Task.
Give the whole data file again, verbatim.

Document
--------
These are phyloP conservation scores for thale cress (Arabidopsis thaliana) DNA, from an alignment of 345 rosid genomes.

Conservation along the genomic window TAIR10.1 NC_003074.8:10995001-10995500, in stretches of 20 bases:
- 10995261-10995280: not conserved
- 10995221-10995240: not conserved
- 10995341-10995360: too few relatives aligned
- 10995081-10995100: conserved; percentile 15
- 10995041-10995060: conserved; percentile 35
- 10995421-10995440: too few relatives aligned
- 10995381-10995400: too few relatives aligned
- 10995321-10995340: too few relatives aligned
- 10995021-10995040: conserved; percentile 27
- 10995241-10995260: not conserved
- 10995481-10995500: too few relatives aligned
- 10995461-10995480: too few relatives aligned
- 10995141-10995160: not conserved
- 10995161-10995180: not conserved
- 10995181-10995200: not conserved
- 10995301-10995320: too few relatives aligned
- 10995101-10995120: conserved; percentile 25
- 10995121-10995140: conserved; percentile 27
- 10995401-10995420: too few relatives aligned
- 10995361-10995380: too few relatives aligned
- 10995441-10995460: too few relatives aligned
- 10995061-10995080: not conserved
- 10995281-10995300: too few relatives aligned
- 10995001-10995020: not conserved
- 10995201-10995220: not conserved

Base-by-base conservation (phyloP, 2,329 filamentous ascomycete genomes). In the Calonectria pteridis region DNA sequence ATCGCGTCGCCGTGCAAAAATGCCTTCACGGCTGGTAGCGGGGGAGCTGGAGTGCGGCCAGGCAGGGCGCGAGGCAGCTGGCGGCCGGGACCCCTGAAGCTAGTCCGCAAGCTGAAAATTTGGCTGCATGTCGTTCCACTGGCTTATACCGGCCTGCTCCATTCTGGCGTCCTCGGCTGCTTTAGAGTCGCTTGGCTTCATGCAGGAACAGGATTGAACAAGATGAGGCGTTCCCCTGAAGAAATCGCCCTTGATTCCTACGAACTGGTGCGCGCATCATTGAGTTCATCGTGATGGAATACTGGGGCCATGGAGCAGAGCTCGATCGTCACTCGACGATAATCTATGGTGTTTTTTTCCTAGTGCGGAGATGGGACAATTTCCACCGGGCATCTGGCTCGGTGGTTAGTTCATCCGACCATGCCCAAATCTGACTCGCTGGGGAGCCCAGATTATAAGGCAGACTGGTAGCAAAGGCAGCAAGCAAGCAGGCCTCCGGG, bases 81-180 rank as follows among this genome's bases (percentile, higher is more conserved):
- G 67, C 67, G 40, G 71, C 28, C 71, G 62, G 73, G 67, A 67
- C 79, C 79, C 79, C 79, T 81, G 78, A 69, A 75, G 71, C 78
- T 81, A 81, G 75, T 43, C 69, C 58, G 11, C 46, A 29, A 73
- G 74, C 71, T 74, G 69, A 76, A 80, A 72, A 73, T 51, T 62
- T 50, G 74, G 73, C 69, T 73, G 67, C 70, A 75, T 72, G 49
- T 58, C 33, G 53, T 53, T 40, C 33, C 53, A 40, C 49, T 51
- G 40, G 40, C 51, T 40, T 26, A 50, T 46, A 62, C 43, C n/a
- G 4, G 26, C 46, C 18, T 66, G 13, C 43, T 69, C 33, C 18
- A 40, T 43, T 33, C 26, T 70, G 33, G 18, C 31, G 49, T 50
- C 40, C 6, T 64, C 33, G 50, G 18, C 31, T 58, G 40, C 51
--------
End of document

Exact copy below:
These are phyloP conservation scores for thale cress (Arabidopsis thaliana) DNA, from an alignment of 345 rosid genomes.

Conservation along the genomic window TAIR10.1 NC_003074.8:10995001-10995500, in stretches of 20 bases:
- 10995261-10995280: not conserved
- 10995221-10995240: not conserved
- 10995341-10995360: too few relatives aligned
- 10995081-10995100: conserved; percentile 15
- 10995041-10995060: conserved; percentile 35
- 10995421-10995440: too few relatives aligned
- 10995381-10995400: too few relatives aligned
- 10995321-10995340: too few relatives aligned
- 10995021-10995040: conserved; percentile 27
- 10995241-10995260: not conserved
- 10995481-10995500: too few relatives aligned
- 10995461-10995480: too few relatives aligned
- 10995141-10995160: not conserved
- 10995161-10995180: not conserved
- 10995181-10995200: not conserved
- 10995301-10995320: too few relatives aligned
- 10995101-10995120: conserved; percentile 25
- 10995121-10995140: conserved; percentile 27
- 10995401-10995420: too few relatives aligned
- 10995361-10995380: too few relatives aligned
- 10995441-10995460: too few relatives aligned
- 10995061-10995080: not conserved
- 10995281-10995300: too few relatives aligned
- 10995001-10995020: not conserved
- 10995201-10995220: not conserved

Base-by-base conservation (phyloP, 2,329 filamentous ascomycete genomes). In the Calonectria pteridis region DNA sequence ATCGCGTCGCCGTGCAAAAATGCCTTCACGGCTGGTAGCGGGGGAGCTGGAGTGCGGCCAGGCAGGGCGCGAGGCAGCTGGCGGCCGGGACCCCTGAAGCTAGTCCGCAAGCTGAAAATTTGGCTGCATGTCGTTCCACTGGCTTATACCGGCCTGCTCCATTCTGGCGTCCTCGGCTGCTTTAGAGTCGCTTGGCTTCATGCAGGAACAGGATTGAACAAGATGAGGCGTTCCCCTGAAGAAATCGCCCTTGATTCCTACGAACTGGTGCGCGCATCATTGAGTTCATCGTGATGGAATACTGGGGCCATGGAGCAGAGCTCGATCGTCACTCGACGATAATCTATGGTGTTTTTTTCCTAGTGCGGAGATGGGACAATTTCCACCGGGCATCTGGCTCGGTGGTTAGTTCATCCGACCATGCCCAAATCTGACTCGCTGGGGAGCCCAGATTATAAGGCAGACTGGTAGCAAAGGCAGCAAGCAAGCAGGCCTCCGGG, bases 81-180 rank as follows among this genome's bases (percentile, higher is more conserved):
- G 67, C 67, G 40, G 71, C 28, C 71, G 62, G 73, G 67, A 67
- C 79, C 79, C 79, C 79, T 81, G 78, A 69, A 75, G 71, C 78
- T 81, A 81, G 75, T 43, C 69, C 58, G 11, C 46, A 29, A 73
- G 74, C 71, T 74, G 69, A 76, A 80, A 72, A 73, T 51, T 62
- T 50, G 74, G 73, C 69, T 73, G 67, C 70, A 75, T 72, G 49
- T 58, C 33, G 53, T 53, T 40, C 33, C 53, A 40, C 49, T 51
- G 40, G 40, C 51, T 40, T 26, A 50, T 46, A 62, C 43, C n/a
- G 4, G 26, C 46, C 18, T 66, G 13, C 43, T 69, C 33, C 18
- A 40, T 43, T 33, C 26, T 70, G 33, G 18, C 31, G 49, T 50
- C 40, C 6, T 64, C 33, G 50, G 18, C 31, T 58, G 40, C 51